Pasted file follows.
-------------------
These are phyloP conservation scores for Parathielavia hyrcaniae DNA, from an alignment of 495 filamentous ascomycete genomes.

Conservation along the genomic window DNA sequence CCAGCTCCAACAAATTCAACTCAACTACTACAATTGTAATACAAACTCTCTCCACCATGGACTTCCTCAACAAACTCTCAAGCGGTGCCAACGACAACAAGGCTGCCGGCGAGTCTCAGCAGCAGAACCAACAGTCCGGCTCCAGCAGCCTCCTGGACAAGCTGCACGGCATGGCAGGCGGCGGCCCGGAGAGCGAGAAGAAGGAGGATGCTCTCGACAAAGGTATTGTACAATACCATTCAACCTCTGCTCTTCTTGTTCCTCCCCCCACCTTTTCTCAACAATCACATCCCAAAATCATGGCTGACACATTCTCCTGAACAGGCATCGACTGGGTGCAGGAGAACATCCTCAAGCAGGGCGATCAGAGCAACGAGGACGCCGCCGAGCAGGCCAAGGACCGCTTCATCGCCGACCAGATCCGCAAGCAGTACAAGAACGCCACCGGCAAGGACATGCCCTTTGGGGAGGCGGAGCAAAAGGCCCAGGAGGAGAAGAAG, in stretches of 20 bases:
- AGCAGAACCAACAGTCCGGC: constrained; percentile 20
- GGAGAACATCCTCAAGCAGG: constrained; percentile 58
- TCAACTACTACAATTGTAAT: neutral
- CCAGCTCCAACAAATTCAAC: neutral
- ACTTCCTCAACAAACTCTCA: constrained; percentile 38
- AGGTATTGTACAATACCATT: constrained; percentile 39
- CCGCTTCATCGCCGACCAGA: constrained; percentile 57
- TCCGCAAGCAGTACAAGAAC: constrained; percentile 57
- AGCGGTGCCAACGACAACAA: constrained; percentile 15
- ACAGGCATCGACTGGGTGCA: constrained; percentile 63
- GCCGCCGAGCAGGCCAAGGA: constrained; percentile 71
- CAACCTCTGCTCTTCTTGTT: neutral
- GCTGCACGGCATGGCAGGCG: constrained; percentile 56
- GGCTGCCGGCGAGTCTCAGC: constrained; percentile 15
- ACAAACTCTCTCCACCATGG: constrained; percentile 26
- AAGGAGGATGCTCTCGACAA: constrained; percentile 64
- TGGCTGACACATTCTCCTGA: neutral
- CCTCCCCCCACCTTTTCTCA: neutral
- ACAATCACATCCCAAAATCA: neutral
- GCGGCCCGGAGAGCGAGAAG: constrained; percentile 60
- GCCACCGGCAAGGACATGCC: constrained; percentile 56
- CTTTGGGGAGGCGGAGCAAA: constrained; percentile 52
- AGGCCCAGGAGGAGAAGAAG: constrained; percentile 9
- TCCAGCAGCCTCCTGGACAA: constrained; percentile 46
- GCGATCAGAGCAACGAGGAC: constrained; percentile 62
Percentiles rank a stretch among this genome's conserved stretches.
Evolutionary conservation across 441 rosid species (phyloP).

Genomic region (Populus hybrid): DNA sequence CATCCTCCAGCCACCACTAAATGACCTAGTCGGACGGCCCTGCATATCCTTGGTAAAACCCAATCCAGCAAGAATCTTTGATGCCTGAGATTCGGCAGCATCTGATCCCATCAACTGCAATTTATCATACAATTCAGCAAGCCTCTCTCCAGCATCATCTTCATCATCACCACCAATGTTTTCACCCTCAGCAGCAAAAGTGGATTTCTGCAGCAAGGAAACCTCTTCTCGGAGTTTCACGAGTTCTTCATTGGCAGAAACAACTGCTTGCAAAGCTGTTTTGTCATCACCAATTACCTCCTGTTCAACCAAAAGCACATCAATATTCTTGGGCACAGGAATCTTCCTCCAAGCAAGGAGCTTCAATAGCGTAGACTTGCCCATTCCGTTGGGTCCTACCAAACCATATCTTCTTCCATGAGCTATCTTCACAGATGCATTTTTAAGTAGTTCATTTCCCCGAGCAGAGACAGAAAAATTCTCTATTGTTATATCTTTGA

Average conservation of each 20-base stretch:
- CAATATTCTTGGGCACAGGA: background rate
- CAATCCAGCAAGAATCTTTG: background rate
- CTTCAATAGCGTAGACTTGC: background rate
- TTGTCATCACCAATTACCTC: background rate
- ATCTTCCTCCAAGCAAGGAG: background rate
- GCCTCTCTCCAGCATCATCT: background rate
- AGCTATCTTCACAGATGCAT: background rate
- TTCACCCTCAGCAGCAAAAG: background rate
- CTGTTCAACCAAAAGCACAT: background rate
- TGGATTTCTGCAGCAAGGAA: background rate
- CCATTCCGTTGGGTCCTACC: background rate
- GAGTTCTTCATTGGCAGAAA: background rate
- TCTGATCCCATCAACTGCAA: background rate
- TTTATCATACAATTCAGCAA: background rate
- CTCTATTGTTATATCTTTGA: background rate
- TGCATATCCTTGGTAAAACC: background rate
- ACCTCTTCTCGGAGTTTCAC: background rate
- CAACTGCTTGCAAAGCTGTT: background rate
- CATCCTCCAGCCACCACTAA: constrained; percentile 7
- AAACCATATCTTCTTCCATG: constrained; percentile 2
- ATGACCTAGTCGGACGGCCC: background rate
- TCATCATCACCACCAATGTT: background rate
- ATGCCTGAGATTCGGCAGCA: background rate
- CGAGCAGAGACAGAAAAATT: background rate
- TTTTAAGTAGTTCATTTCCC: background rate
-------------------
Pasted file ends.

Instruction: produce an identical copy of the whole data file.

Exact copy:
These are phyloP conservation scores for Parathielavia hyrcaniae DNA, from an alignment of 495 filamentous ascomycete genomes.

Conservation along the genomic window DNA sequence CCAGCTCCAACAAATTCAACTCAACTACTACAATTGTAATACAAACTCTCTCCACCATGGACTTCCTCAACAAACTCTCAAGCGGTGCCAACGACAACAAGGCTGCCGGCGAGTCTCAGCAGCAGAACCAACAGTCCGGCTCCAGCAGCCTCCTGGACAAGCTGCACGGCATGGCAGGCGGCGGCCCGGAGAGCGAGAAGAAGGAGGATGCTCTCGACAAAGGTATTGTACAATACCATTCAACCTCTGCTCTTCTTGTTCCTCCCCCCACCTTTTCTCAACAATCACATCCCAAAATCATGGCTGACACATTCTCCTGAACAGGCATCGACTGGGTGCAGGAGAACATCCTCAAGCAGGGCGATCAGAGCAACGAGGACGCCGCCGAGCAGGCCAAGGACCGCTTCATCGCCGACCAGATCCGCAAGCAGTACAAGAACGCCACCGGCAAGGACATGCCCTTTGGGGAGGCGGAGCAAAAGGCCCAGGAGGAGAAGAAG, in stretches of 20 bases:
- AGCAGAACCAACAGTCCGGC: constrained; percentile 20
- GGAGAACATCCTCAAGCAGG: constrained; percentile 58
- TCAACTACTACAATTGTAAT: neutral
- CCAGCTCCAACAAATTCAAC: neutral
- ACTTCCTCAACAAACTCTCA: constrained; percentile 38
- AGGTATTGTACAATACCATT: constrained; percentile 39
- CCGCTTCATCGCCGACCAGA: constrained; percentile 57
- TCCGCAAGCAGTACAAGAAC: constrained; percentile 57
- AGCGGTGCCAACGACAACAA: constrained; percentile 15
- ACAGGCATCGACTGGGTGCA: constrained; percentile 63
- GCCGCCGAGCAGGCCAAGGA: constrained; percentile 71
- CAACCTCTGCTCTTCTTGTT: neutral
- GCTGCACGGCATGGCAGGCG: constrained; percentile 56
- GGCTGCCGGCGAGTCTCAGC: constrained; percentile 15
- ACAAACTCTCTCCACCATGG: constrained; percentile 26
- AAGGAGGATGCTCTCGACAA: constrained; percentile 64
- TGGCTGACACATTCTCCTGA: neutral
- CCTCCCCCCACCTTTTCTCA: neutral
- ACAATCACATCCCAAAATCA: neutral
- GCGGCCCGGAGAGCGAGAAG: constrained; percentile 60
- GCCACCGGCAAGGACATGCC: constrained; percentile 56
- CTTTGGGGAGGCGGAGCAAA: constrained; percentile 52
- AGGCCCAGGAGGAGAAGAAG: constrained; percentile 9
- TCCAGCAGCCTCCTGGACAA: constrained; percentile 46
- GCGATCAGAGCAACGAGGAC: constrained; percentile 62
Percentiles rank a stretch among this genome's conserved stretches.
Evolutionary conservation across 441 rosid species (phyloP).

Genomic region (Populus hybrid): DNA sequence CATCCTCCAGCCACCACTAAATGACCTAGTCGGACGGCCCTGCATATCCTTGGTAAAACCCAATCCAGCAAGAATCTTTGATGCCTGAGATTCGGCAGCATCTGATCCCATCAACTGCAATTTATCATACAATTCAGCAAGCCTCTCTCCAGCATCATCTTCATCATCACCACCAATGTTTTCACCCTCAGCAGCAAAAGTGGATTTCTGCAGCAAGGAAACCTCTTCTCGGAGTTTCACGAGTTCTTCATTGGCAGAAACAACTGCTTGCAAAGCTGTTTTGTCATCACCAATTACCTCCTGTTCAACCAAAAGCACATCAATATTCTTGGGCACAGGAATCTTCCTCCAAGCAAGGAGCTTCAATAGCGTAGACTTGCCCATTCCGTTGGGTCCTACCAAACCATATCTTCTTCCATGAGCTATCTTCACAGATGCATTTTTAAGTAGTTCATTTCCCCGAGCAGAGACAGAAAAATTCTCTATTGTTATATCTTTGA

Average conservation of each 20-base stretch:
- CAATATTCTTGGGCACAGGA: background rate
- CAATCCAGCAAGAATCTTTG: background rate
- CTTCAATAGCGTAGACTTGC: background rate
- TTGTCATCACCAATTACCTC: background rate
- ATCTTCCTCCAAGCAAGGAG: background rate
- GCCTCTCTCCAGCATCATCT: background rate
- AGCTATCTTCACAGATGCAT: background rate
- TTCACCCTCAGCAGCAAAAG: background rate
- CTGTTCAACCAAAAGCACAT: background rate
- TGGATTTCTGCAGCAAGGAA: background rate
- CCATTCCGTTGGGTCCTACC: background rate
- GAGTTCTTCATTGGCAGAAA: background rate
- TCTGATCCCATCAACTGCAA: background rate
- TTTATCATACAATTCAGCAA: background rate
- CTCTATTGTTATATCTTTGA: background rate
- TGCATATCCTTGGTAAAACC: background rate
- ACCTCTTCTCGGAGTTTCAC: background rate
- CAACTGCTTGCAAAGCTGTT: background rate
- CATCCTCCAGCCACCACTAA: constrained; percentile 7
- AAACCATATCTTCTTCCATG: constrained; percentile 2
- ATGACCTAGTCGGACGGCCC: background rate
- TCATCATCACCACCAATGTT: background rate
- ATGCCTGAGATTCGGCAGCA: background rate
- CGAGCAGAGACAGAAAAATT: background rate
- TTTTAAGTAGTTCATTTCCC: background rate